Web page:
3. Whilst it may be true that Judges and Justices enjoy such freedom of time and effort, it certainly does not hold true for the average working person. To say that one must 1) take a day or a half day off work every 3 months, 2) gather a list of information including recent photographs, and 3) set up a time that is convenient for the local sheriff or other such office to complete the registry is more than a bit near-sighted. This may be procedural, and hence, in the near-sighted minds of the court, not 'punishment,' but it is in fact 'punishment.' The local sheriffs probably feel a little punished too by the overwork. Registries serve to punish the offender whilst simultaneously providing the public at large with a false sense of security. The false sense of security is dangerous to the public who may not exercise due diligence by thinking there are no offenders in their locale. In fact, the registry only informs them of those who have been convicted.

  4. Unfortunately, the court doesn't understand the difference between ebidta and adjusted ebidta as they clearly got the ruling wrong based on their misunderstanding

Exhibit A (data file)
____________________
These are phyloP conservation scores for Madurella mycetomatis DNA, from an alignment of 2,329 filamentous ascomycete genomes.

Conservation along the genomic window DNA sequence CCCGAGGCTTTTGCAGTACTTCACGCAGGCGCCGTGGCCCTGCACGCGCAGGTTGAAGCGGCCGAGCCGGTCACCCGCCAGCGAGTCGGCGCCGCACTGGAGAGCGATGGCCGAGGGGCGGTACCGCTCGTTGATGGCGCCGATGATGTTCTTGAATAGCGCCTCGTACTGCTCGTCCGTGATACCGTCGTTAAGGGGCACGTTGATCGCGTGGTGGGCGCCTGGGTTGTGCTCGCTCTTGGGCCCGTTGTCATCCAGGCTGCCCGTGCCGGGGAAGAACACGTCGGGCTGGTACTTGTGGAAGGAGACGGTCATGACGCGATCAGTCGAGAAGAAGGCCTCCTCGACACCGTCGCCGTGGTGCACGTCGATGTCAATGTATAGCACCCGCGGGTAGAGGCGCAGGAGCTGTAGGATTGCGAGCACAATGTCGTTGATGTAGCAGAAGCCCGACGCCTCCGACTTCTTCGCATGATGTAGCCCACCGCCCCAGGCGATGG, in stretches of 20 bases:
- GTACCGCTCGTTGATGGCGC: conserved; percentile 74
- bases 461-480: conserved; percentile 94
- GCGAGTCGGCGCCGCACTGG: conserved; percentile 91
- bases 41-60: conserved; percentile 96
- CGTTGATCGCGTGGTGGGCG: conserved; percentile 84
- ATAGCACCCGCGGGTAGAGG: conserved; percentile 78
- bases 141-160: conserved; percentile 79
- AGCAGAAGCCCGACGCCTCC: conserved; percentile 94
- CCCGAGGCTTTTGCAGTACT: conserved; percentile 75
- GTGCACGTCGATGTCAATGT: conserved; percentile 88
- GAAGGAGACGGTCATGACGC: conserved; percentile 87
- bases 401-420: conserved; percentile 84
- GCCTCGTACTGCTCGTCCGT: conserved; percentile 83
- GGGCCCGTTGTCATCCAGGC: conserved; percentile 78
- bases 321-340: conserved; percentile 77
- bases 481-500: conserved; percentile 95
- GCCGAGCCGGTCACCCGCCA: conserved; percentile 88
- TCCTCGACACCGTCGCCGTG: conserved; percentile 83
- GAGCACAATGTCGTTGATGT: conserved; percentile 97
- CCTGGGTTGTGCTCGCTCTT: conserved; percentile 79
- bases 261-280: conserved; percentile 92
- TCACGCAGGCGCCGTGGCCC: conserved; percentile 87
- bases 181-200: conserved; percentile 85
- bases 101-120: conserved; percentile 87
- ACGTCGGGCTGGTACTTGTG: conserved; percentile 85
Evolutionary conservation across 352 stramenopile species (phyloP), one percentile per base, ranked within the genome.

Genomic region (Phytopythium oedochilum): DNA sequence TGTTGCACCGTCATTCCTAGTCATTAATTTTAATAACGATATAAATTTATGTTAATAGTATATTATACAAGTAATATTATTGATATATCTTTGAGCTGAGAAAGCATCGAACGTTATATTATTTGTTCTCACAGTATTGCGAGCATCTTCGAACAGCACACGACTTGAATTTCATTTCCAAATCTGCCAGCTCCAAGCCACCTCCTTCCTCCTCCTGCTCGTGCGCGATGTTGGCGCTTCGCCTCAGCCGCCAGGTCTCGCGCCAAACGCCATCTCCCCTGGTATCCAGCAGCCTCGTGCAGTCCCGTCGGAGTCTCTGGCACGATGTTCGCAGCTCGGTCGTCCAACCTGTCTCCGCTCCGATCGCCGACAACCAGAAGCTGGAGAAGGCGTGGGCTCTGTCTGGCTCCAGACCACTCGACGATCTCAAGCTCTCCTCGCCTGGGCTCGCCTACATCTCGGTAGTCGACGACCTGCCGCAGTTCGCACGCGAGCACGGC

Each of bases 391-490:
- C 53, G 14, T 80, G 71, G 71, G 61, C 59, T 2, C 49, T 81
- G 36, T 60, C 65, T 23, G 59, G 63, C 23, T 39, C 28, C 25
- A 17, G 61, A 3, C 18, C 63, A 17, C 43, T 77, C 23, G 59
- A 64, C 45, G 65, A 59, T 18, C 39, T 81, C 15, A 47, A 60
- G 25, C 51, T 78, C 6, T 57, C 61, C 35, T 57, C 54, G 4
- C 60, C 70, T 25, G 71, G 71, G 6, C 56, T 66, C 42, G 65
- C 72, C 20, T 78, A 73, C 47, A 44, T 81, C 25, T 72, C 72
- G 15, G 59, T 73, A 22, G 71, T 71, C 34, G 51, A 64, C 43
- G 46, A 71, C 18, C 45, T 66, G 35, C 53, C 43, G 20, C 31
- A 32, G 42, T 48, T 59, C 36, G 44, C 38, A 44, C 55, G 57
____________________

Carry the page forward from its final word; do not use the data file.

5. A common refrain in the comments on this website comes from people who cannot locate attorneys willing put justice over retainers. At the same time the judiciary threatens to make pro bono work mandatory, seemingly noting the same concern. But what happens to attorneys who have the chumptzah to threatened the legal status quo in Indiana? Ask Gary Welch, ask Paul Ogden, ask me. Speak truth to power, suffer horrendously accordingly. No wonder Hoosier attorneys who want to keep in good graces merely chase the dollars ... the powers that be have no concerns as to those who are ever for sale to the highest bidder ... for those even willing to compromise for $$$ never allow either justice or constitutionality to cause them to stand up to injustice or unconstitutionality. And the bad apples in the Hoosier barrel, like this one, just keep rotting.